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People in Hillsboro could see a spike in their water bill, with businesses paying the bulk

Posted at 7:26 AM, May 17, 2024

HILLSBORO, Texas (KXXV) — “Why would we pay more if we haven’t been here our whole lives for 30 years?" Jorge Sori said.

It’s a question that puzzles Jorge Sori and his mother. She's owned YaYa’s place in Hillsboro for the past five years.

They heard of the city's plan to raise water rates, with businesses possibly paying more than residents.

“Everything is rising up in price and stuff, plus this water is going to affect her a lot more too since that’s what we use. We use up a lot of water too," Sori said.

I sat with the city manager of Hillsboro to figure out where the problem started.

“In the last couple of decades the city has declined to really take a deep look at water revenues," said Megan Henderson, City Manager for the City of Hillsboro.

And when they looked, they found a massive water bill that snowballed over decades. Henderson said residents paid a lower water rate for years and that can’t happen anymore.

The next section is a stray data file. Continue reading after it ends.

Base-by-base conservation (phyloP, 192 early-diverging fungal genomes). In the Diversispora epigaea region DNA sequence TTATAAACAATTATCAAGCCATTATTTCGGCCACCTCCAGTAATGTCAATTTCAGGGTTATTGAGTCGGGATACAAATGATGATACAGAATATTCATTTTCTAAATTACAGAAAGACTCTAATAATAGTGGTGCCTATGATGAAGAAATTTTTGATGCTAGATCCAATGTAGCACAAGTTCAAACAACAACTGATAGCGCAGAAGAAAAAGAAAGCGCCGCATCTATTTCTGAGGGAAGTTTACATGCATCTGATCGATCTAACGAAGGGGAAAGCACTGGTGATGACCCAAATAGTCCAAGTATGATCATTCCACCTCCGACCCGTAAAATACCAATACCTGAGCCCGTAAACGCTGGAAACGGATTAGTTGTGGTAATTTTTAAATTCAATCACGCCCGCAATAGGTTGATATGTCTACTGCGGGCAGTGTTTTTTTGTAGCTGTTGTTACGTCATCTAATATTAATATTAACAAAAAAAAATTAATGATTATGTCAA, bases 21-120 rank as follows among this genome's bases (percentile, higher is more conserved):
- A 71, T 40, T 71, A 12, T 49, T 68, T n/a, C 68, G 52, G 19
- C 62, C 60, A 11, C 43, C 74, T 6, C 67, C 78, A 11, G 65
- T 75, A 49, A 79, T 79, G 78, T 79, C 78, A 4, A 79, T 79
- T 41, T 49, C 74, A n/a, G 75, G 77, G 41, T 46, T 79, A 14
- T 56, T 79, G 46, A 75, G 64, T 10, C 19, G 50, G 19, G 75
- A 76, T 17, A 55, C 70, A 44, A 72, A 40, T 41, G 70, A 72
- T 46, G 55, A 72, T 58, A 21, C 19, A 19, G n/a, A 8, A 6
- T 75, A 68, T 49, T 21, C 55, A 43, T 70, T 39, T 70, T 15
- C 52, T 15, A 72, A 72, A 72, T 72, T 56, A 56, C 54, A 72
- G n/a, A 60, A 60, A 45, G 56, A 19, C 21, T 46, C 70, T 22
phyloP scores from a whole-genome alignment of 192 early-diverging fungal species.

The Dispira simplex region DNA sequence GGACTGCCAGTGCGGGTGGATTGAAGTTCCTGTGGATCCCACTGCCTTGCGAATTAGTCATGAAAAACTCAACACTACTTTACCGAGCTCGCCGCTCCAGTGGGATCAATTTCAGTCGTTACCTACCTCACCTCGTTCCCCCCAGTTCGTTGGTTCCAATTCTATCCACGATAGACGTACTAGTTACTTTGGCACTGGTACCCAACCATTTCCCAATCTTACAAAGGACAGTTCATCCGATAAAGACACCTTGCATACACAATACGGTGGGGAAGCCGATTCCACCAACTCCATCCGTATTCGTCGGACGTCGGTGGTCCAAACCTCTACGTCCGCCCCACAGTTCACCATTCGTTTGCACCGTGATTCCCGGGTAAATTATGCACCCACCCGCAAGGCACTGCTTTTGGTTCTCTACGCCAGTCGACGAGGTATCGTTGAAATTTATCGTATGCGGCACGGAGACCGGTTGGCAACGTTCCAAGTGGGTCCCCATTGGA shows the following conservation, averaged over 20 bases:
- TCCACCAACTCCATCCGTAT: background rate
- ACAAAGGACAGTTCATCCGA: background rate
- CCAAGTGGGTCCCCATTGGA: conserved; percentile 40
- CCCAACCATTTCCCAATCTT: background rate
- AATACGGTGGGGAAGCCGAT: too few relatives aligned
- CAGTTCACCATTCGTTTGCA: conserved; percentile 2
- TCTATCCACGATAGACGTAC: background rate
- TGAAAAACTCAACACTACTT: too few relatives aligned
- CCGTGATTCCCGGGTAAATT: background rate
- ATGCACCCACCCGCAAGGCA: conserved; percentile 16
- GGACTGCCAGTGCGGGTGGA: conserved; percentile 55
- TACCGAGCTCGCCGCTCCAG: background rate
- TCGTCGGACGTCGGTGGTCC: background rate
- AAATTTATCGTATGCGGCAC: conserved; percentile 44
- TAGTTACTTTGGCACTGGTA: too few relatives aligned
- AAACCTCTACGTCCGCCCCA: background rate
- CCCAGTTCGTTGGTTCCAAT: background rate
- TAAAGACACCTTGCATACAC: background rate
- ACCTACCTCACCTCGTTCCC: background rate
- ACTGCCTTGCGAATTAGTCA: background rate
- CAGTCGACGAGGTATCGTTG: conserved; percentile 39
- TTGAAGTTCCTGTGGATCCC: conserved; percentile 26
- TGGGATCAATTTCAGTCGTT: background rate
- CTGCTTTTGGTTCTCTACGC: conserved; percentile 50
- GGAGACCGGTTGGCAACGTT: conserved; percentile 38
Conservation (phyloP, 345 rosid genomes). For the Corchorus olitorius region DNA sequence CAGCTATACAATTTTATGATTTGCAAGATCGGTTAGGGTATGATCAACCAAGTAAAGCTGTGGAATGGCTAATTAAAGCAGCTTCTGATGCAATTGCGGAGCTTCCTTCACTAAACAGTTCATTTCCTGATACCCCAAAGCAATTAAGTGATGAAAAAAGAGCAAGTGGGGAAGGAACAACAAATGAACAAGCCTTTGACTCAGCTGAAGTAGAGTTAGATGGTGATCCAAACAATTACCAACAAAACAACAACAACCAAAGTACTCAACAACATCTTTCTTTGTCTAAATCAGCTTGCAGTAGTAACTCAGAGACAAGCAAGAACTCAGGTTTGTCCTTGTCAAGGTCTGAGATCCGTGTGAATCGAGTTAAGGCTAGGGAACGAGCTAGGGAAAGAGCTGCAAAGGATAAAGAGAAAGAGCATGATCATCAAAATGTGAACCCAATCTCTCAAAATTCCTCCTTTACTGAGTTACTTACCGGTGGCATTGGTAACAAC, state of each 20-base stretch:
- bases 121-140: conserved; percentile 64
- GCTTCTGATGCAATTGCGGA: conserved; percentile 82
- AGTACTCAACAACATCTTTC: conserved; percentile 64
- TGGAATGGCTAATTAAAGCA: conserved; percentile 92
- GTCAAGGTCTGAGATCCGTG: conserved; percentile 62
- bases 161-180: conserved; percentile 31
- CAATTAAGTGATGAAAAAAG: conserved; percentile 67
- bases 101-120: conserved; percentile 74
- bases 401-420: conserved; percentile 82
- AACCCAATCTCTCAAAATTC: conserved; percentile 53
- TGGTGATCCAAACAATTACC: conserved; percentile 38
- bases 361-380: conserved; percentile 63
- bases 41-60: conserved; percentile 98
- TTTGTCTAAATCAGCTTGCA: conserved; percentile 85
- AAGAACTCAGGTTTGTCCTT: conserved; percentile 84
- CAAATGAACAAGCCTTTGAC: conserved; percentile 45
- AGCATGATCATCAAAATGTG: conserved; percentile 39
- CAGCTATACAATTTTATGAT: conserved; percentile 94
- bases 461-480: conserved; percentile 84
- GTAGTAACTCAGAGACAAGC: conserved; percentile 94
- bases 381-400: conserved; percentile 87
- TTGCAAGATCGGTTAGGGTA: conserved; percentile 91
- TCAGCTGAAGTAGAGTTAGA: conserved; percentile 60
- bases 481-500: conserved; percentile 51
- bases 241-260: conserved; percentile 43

“Approximately $13 per thousand gallons of cost. Right now, we are charging roughly $5 per thousand gallons. We cannot be underwater by that much money and stay in business," Henderson said.

Sori said paying more means scary adjustments for him and his family.

“That forces us to raise our prices and it impacts our customers. It’s too high, too high," Sori said.

So here's what the city is considering to get things back on track: Residential users could see a 15% increase. Meantime, commercial users could possibly see their rates jump by more than 60%.

To fix the longtime problem, Henderson said the city must first figure out how to meet a revenue requirement of $7.8 million a year. The second is figuring out how to fairly share the cost among customers and set up a structure that increases revenue while spreading out the cost.

Sori tells me his family isn't sure what the city should do but he knows it won't be easy for people in the community to pay more.

“So far we’ve always been consistent with the water bill but if it starts to rise up more then it’s obviously going to be a problem," Sori said.